Information Technology: Previous IT solutions required massive investments in hardware, licensed software and siloed solutions with high maintenance costs. Cloud-based solutions offer new options, many of which are open source and support multi-technology, multi-vendor scenarios and are more flexible and less expensive to maintain. Selective application rationalization may also optimize cost. Additional options include selective movement to cloud technologies, infrastructure as a service (IaaS) or platform as a service (PaaS) models, or implementing basic automation. Cloud technology presents an excellent opportunity for infrastructure downsizing. Cloud usage can be elastically scaled up and down to cover service peaks. For example, certain points in the billing cycle period require a surge in activity when millions of records need to be processed. On other days, system demands are much lower. Savings and ability to respond dynamically come with software as a service (SaaS) models, where the CSP does not need to worry about the infrastructure, performance and applications behind their computing needs.
Operations: In previous operating models, operations relied on human factors, and organizational units operated with fixed in-house teams sized to handle peak demand volumes and standard processes. This approach limited the potential use of automation and intelligence; new models enable teams to redefine processes and continuously improve and automate them. The new models also enable leaders to consider outsourced shared services operations that are contractually scalable and less expensive. As networks handle high speeds and data volumes, machine-to-machine (M2M) operations can optimize cost structure and enable additional savings. Direct and indirect staff account for 30% of costs for companies in the services industry. Substantial savings are possible from artificial intelligence (AI) and machine learning (ML), moving beyond standard rule-based robotic process automation (RPA) tools. For activities that cannot be automated, outsourcing to reliable and cost-effective service providers can be an option. Leading systems integrators and service providers have a global delivery model and shared services model that ensure cost-minimizing service level agreements (SLAs) are met. In-house automation experts use chatbots, RPA and AI to improve team effectiveness and efficiency. Outcome-based models enriched with reward systems incent partners to own risks and creatively solve them. These risks include elastically scaling for demand fluctuations, providing extended business hours coverage and cross-skilling teams.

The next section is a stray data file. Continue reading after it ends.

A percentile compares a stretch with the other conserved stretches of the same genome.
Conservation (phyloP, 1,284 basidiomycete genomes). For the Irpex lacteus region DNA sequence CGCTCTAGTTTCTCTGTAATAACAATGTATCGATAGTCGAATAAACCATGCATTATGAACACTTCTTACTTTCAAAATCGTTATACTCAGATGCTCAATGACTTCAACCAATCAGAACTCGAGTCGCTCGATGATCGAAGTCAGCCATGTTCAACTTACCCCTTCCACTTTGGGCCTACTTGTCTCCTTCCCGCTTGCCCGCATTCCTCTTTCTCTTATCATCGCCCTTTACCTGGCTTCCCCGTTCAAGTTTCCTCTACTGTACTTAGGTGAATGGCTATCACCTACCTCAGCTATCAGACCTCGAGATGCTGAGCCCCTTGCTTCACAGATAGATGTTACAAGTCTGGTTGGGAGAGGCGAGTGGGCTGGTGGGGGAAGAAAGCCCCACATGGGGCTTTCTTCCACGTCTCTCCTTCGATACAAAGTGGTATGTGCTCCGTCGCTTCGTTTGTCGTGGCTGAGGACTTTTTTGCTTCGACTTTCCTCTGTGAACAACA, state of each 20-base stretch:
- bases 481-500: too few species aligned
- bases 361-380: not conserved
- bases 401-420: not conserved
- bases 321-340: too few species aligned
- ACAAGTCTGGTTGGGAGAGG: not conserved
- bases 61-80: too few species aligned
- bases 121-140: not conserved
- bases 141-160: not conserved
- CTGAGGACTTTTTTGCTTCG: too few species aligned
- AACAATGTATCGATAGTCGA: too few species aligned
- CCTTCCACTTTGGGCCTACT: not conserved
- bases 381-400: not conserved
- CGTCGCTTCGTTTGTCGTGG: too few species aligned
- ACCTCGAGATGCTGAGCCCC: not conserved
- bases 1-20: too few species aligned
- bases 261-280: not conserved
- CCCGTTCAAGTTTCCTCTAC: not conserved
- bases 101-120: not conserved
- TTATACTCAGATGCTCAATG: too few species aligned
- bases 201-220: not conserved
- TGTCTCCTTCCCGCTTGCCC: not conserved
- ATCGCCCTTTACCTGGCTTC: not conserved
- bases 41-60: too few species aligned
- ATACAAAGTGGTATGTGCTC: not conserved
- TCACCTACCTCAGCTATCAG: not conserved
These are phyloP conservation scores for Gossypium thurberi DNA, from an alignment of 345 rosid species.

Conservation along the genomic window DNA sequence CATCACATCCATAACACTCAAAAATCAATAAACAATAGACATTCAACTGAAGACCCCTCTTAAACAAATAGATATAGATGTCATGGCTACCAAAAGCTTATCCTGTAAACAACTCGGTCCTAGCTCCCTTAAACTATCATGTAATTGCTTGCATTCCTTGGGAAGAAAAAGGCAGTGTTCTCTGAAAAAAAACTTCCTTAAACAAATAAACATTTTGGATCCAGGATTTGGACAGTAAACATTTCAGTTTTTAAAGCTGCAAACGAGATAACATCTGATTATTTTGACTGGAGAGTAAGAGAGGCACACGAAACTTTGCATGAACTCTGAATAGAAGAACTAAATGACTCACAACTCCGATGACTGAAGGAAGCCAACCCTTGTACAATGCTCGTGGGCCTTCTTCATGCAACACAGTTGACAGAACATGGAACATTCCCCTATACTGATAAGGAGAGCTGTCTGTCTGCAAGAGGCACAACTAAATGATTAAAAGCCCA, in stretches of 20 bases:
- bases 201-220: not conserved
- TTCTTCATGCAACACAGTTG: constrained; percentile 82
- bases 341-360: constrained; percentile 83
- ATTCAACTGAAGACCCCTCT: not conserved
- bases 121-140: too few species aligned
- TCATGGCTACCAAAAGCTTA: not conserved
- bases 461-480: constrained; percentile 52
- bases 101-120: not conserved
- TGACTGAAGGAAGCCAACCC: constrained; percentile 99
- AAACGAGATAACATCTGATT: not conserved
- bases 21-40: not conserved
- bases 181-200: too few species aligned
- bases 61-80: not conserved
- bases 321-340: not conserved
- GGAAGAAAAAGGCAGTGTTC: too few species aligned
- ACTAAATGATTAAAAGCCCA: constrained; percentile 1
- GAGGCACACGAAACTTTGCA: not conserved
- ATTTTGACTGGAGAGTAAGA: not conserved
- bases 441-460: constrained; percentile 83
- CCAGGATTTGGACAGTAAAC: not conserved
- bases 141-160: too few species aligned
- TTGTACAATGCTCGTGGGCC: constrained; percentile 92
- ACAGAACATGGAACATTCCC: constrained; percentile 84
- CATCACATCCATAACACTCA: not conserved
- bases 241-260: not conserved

Integration Challenges: Unfortunately, not all systems and technologies are truly plug-and-play or perform according to expectations. Solution analysis is required to optimize results and avoid critical problems related to transformation, maintenance and software release. Service providers need to take a gradual approach with targeted initiatives that reduce costs with minimal initial investment. Savings can then be redirected to projects that require seed money. This iterative funding model can create a cascading impact and virtuous cycle, simultaneously saving money and providing funding for customer-experience initiatives. In this way, CSPs can jumpstart transformation efforts and restore their competitive edge while working within financial constraints. Sometimes, the road to improve customer experience runs through cost reduction initiatives.